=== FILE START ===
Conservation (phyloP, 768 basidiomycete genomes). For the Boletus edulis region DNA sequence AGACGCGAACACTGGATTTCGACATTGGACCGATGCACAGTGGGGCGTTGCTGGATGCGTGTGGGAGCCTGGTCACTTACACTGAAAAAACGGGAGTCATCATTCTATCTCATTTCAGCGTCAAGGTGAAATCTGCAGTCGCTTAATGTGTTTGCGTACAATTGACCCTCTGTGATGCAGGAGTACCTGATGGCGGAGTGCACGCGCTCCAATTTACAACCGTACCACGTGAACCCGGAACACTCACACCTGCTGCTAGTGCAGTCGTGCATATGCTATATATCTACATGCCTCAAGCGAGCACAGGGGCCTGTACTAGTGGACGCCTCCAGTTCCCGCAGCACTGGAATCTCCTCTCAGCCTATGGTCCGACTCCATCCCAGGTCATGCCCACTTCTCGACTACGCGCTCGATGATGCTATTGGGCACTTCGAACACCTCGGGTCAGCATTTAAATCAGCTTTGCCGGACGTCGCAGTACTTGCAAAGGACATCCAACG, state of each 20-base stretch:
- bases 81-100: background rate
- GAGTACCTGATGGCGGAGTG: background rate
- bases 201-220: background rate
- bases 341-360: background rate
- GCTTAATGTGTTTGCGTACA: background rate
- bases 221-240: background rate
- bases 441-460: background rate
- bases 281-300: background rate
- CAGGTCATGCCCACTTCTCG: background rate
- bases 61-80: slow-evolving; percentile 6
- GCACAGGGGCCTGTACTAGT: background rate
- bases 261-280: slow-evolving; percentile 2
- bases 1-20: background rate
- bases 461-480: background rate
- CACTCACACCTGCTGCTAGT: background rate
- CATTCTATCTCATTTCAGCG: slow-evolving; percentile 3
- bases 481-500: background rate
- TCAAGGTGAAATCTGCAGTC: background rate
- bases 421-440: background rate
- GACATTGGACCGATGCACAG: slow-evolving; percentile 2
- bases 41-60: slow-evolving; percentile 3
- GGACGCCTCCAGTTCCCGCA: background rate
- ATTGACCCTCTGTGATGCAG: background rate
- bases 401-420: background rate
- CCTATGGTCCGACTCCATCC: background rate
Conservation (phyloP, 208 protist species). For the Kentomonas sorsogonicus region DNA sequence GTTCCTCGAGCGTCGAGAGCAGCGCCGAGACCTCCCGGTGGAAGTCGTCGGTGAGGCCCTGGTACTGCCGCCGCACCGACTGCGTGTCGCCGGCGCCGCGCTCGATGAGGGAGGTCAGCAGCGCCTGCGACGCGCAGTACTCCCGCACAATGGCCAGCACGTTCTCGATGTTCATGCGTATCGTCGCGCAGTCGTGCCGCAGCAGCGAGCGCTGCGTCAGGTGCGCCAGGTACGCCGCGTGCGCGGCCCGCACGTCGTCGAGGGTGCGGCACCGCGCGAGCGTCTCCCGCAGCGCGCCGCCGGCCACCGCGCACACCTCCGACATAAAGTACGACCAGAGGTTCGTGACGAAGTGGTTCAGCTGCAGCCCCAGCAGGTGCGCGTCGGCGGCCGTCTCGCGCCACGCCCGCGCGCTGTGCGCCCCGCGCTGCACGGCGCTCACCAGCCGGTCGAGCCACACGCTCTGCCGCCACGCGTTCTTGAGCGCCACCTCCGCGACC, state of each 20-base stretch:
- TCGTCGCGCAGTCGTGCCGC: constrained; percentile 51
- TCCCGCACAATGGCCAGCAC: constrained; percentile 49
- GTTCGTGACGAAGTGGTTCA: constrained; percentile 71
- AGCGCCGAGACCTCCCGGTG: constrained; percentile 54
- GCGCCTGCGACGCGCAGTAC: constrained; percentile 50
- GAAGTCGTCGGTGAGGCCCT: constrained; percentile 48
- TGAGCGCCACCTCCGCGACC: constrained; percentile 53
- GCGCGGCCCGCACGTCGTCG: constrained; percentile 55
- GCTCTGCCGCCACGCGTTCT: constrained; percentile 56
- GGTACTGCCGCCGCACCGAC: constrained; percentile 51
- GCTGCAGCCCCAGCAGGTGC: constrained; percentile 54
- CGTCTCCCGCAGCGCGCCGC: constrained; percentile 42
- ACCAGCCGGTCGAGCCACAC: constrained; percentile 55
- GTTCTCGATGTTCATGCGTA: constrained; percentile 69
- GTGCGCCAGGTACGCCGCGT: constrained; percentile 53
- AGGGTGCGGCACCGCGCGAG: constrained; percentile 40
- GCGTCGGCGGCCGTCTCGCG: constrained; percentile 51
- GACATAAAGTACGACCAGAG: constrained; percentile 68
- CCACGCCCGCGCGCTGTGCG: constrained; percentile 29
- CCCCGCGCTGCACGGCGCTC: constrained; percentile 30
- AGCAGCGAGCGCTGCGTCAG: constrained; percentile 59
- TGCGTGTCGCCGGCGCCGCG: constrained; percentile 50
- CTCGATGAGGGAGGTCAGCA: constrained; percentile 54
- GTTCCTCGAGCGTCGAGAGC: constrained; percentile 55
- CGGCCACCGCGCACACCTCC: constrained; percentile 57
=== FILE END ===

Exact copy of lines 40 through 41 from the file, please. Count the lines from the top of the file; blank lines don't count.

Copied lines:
- ACCAGCCGGTCGAGCCACAC: constrained; percentile 55
- GTTCTCGATGTTCATGCGTA: constrained; percentile 69